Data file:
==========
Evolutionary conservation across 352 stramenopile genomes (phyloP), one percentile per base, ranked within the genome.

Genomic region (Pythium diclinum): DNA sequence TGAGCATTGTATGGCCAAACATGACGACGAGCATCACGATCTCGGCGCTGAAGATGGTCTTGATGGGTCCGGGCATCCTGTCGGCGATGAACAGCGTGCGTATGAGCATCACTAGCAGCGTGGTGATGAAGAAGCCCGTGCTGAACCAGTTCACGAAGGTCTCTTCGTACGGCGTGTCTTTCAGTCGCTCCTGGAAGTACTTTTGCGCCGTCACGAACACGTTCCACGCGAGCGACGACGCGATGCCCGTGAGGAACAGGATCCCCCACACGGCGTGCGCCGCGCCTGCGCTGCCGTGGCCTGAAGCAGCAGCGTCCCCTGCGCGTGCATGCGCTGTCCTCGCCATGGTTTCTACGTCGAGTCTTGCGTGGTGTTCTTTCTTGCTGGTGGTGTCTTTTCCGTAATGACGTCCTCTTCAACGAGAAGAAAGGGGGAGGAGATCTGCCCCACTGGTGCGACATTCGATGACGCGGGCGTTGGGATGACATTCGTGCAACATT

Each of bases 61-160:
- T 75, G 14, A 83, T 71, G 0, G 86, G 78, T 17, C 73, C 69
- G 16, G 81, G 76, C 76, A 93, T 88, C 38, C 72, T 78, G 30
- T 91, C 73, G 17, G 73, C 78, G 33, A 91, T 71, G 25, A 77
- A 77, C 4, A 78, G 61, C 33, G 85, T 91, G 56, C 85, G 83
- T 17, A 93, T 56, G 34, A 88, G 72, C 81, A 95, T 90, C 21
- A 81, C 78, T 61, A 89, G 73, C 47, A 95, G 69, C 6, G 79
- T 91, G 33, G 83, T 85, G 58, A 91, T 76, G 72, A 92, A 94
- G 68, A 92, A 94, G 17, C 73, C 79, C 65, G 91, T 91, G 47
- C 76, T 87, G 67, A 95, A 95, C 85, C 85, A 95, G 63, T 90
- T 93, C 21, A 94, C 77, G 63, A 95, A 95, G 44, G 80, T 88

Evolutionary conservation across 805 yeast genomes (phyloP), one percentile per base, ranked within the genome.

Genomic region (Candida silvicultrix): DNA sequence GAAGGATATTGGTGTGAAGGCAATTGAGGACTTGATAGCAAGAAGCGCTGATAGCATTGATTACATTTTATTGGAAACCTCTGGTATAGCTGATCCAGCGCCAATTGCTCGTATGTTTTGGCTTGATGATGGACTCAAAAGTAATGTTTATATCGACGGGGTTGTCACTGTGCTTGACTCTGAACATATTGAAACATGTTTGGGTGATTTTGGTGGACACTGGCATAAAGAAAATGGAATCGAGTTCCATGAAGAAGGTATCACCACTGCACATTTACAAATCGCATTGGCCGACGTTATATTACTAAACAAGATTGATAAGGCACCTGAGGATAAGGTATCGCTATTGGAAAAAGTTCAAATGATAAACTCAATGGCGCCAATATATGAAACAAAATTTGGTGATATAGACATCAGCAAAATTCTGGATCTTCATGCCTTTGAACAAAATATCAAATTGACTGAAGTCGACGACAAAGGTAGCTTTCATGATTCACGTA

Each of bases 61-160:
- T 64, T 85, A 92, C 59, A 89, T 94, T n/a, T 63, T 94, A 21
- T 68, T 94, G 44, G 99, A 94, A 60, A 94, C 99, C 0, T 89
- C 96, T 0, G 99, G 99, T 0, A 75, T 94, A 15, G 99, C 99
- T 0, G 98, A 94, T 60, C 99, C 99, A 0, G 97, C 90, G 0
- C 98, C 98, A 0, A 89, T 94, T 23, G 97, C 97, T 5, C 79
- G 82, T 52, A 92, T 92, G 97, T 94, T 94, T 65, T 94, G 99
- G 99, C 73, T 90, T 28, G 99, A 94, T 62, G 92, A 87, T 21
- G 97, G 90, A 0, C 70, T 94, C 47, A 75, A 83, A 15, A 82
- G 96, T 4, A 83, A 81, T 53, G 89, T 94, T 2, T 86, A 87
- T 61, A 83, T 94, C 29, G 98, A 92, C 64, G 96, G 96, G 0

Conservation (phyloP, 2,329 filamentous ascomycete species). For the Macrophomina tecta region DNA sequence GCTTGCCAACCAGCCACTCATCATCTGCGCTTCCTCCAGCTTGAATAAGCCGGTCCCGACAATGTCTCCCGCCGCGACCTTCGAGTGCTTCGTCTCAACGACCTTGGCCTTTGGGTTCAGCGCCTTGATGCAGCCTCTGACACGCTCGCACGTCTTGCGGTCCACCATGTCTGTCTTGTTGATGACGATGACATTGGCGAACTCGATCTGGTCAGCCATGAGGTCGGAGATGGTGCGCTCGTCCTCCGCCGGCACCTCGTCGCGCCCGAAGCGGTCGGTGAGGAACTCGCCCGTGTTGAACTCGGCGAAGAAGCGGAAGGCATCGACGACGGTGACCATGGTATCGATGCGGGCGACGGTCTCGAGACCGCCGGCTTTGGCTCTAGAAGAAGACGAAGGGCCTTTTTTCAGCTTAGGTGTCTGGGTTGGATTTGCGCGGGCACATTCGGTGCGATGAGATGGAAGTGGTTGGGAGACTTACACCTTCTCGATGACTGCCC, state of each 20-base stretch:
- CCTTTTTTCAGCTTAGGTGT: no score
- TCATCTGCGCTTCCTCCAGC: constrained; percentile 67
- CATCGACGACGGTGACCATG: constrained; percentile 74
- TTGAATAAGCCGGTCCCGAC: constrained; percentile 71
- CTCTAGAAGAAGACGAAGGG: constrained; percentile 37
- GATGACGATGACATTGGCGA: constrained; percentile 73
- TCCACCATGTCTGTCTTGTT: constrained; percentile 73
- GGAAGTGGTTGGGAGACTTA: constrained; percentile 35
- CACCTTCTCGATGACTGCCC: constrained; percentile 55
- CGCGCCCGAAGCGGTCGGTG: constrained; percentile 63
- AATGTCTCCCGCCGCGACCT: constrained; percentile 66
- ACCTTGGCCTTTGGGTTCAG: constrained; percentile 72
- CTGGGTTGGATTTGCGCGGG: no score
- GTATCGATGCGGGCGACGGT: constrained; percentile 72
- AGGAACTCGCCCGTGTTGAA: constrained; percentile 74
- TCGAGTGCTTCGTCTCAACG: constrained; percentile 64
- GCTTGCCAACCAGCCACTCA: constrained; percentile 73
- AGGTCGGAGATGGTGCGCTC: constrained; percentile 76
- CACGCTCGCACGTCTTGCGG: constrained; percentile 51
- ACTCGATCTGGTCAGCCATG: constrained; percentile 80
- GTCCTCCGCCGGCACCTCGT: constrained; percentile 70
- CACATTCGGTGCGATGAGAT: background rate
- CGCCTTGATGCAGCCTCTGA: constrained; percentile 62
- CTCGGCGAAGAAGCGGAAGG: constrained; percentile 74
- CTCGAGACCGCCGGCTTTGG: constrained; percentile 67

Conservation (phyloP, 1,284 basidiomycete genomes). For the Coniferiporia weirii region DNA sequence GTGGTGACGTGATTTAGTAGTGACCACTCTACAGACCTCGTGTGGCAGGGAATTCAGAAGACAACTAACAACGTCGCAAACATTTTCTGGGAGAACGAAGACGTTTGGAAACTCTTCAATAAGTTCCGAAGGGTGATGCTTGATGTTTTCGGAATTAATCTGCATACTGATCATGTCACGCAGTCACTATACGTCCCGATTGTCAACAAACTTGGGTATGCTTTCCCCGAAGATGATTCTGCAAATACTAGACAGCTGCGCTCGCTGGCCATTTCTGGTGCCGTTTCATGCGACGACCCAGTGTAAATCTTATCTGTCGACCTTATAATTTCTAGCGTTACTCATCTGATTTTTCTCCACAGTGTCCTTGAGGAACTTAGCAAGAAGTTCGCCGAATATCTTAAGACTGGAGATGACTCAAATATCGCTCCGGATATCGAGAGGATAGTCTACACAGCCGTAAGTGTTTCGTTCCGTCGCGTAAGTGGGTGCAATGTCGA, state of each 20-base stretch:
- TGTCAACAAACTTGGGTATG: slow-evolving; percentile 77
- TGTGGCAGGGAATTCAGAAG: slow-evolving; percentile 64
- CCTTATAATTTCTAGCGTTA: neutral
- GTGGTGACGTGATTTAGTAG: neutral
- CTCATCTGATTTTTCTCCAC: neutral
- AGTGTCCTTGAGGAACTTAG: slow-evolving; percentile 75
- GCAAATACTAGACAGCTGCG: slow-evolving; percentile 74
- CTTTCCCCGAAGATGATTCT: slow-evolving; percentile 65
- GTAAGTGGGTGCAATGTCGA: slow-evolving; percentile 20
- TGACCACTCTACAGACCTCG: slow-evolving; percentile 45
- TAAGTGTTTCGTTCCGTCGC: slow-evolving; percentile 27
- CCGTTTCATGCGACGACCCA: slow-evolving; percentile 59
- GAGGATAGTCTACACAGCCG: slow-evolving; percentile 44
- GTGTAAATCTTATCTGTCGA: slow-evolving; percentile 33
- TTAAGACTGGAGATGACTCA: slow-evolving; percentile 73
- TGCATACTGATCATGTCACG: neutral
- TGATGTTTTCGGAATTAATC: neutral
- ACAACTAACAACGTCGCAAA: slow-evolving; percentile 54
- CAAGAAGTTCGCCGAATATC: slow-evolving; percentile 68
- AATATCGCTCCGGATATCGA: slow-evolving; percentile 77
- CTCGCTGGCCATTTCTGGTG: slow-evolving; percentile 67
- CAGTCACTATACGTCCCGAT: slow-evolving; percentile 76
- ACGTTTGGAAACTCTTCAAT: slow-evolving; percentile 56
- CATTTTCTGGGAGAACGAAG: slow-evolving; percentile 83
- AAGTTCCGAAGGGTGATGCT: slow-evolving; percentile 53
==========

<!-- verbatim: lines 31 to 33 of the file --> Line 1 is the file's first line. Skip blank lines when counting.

- TTGAATAAGCCGGTCCCGAC: constrained; percentile 71
- CTCTAGAAGAAGACGAAGGG: constrained; percentile 37
- GATGACGATGACATTGGCGA: constrained; percentile 73